also known as marinating, is the process of soaking foods
in a seasoned, often acidic, liquid before cooking. The origins
of the word allude to the use of brine (aqua marina) in
the pickling process, which led to the technique of adding
flavor by immersion in liquid. The liquid in question, the
'marinade', is often a vinegar (or other acidic liquid such as
lemon juice or wine) and oil mixture. It can also contain herbs
It is commonly used to flavor
foods and to tenderize tougher cuts of meat or harder vegetables
such as beetroot, eggplant, and zucchini. The process may last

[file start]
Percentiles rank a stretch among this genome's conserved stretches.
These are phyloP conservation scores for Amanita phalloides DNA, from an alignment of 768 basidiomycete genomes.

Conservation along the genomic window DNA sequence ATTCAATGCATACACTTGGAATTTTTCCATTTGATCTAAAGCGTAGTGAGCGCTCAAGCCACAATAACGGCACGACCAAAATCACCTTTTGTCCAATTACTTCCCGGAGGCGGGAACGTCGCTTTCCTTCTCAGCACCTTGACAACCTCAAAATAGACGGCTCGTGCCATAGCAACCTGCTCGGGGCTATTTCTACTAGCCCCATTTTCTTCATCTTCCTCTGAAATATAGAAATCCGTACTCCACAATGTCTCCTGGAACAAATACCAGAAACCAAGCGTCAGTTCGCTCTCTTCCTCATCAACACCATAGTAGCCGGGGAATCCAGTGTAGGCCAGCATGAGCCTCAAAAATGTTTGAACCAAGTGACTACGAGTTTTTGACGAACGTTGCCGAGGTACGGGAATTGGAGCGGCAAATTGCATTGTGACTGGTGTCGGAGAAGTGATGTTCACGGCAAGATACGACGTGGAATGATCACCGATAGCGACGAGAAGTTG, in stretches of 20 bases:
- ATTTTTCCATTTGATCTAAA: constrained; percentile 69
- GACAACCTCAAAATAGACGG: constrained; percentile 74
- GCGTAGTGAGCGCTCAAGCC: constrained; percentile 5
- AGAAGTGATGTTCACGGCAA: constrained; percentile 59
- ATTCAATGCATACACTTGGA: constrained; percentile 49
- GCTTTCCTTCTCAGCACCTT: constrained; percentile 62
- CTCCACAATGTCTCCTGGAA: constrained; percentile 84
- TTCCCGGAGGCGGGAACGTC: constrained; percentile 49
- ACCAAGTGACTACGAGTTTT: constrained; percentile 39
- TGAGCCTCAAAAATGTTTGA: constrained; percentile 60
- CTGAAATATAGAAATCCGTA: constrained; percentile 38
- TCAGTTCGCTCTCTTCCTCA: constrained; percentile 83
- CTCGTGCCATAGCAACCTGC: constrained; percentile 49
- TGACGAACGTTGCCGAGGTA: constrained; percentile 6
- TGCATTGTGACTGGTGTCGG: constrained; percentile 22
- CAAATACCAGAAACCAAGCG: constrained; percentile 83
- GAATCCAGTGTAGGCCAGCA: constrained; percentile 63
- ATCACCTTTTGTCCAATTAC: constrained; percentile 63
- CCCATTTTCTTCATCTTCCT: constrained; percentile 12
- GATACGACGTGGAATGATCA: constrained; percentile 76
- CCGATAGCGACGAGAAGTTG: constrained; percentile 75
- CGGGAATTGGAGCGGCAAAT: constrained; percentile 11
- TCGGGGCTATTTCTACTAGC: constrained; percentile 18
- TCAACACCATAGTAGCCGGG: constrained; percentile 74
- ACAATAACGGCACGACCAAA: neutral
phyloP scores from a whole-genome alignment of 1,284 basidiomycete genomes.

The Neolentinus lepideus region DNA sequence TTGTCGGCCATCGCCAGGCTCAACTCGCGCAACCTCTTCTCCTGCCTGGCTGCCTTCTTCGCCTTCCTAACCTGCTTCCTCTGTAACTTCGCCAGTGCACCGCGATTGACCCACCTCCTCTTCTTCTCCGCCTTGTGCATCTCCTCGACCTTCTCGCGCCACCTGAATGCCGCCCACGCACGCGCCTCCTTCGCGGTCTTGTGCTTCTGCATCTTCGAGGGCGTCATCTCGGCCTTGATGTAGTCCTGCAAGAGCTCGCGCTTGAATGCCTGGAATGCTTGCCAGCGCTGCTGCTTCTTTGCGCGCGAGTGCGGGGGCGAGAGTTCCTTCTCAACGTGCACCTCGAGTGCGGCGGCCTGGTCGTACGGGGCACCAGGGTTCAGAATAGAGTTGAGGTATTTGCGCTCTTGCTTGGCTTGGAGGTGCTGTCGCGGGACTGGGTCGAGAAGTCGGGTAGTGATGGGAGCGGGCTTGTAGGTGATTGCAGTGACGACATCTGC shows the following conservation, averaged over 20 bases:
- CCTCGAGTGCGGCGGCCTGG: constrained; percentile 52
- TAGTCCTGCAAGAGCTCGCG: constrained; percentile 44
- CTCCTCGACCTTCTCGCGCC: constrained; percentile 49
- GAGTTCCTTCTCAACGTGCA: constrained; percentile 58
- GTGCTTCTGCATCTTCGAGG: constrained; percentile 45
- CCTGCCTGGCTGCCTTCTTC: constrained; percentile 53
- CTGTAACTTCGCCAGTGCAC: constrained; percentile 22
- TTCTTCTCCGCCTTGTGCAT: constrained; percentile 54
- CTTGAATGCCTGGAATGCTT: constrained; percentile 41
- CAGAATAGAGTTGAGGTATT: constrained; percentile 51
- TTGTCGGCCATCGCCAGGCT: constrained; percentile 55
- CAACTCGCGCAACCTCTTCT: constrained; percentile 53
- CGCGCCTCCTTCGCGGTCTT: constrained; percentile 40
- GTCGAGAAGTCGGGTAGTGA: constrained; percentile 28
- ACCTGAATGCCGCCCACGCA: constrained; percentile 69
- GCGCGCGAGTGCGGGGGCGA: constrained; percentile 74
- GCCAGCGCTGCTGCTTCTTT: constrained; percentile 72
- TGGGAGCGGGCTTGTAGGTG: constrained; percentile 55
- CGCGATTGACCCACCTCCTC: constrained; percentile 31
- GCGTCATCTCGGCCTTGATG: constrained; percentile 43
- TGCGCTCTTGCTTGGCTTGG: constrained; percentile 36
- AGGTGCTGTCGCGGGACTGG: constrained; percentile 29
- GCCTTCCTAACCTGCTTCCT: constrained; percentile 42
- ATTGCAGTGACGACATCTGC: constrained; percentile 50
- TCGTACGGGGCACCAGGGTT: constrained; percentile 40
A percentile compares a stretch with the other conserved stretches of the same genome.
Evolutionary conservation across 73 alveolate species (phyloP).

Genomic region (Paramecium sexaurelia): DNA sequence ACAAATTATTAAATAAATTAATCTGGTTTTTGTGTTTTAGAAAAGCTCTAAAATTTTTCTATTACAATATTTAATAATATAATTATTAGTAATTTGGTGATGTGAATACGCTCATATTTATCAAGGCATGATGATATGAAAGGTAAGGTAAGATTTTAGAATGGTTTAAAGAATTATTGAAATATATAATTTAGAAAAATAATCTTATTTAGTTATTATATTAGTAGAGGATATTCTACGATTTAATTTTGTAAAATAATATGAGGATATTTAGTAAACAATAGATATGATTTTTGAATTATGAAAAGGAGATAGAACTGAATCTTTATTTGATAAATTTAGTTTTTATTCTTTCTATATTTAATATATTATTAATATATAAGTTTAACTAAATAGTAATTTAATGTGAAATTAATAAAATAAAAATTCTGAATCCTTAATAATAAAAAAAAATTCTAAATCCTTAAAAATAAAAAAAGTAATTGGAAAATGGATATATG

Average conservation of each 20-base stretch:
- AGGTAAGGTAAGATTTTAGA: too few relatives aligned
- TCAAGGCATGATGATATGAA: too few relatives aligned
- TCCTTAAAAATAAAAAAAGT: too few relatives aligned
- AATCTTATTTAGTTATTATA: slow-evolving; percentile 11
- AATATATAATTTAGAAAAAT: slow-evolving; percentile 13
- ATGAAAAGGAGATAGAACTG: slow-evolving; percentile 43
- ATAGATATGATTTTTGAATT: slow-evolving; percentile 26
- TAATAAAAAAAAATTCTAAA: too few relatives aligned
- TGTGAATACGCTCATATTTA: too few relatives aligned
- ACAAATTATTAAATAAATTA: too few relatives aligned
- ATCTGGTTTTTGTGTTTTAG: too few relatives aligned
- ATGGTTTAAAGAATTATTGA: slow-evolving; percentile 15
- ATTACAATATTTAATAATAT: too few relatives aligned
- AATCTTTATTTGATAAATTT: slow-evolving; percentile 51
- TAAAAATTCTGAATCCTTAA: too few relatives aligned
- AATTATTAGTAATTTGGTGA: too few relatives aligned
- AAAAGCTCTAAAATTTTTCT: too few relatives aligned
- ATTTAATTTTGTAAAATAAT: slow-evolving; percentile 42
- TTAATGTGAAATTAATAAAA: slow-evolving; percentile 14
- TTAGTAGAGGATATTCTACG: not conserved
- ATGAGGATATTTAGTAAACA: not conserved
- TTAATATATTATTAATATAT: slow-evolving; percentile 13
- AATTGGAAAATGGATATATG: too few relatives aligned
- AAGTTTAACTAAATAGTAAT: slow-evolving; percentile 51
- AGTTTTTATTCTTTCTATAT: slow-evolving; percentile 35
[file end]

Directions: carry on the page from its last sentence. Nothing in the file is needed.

seconds or days. Different marinades are used in different
cuisines. In Indian cuisine the marinade is usually prepared
with yogurt and spices.
In meats, the acid causes the
tissue to break down, allowing more moisture to be absorbed and
giving a juicier end product. However, too much acid can be
detrimental to the end product. A good marinade will have a
delicate balance of spices, acid and oil.
Often confused with marinating,
"macerating" is also a form of food preparation. Often
soft vegetables, legumes or fruits are used and are also coated
in a liquid. This process, again, makes the food tastier and
easier to chew and digest.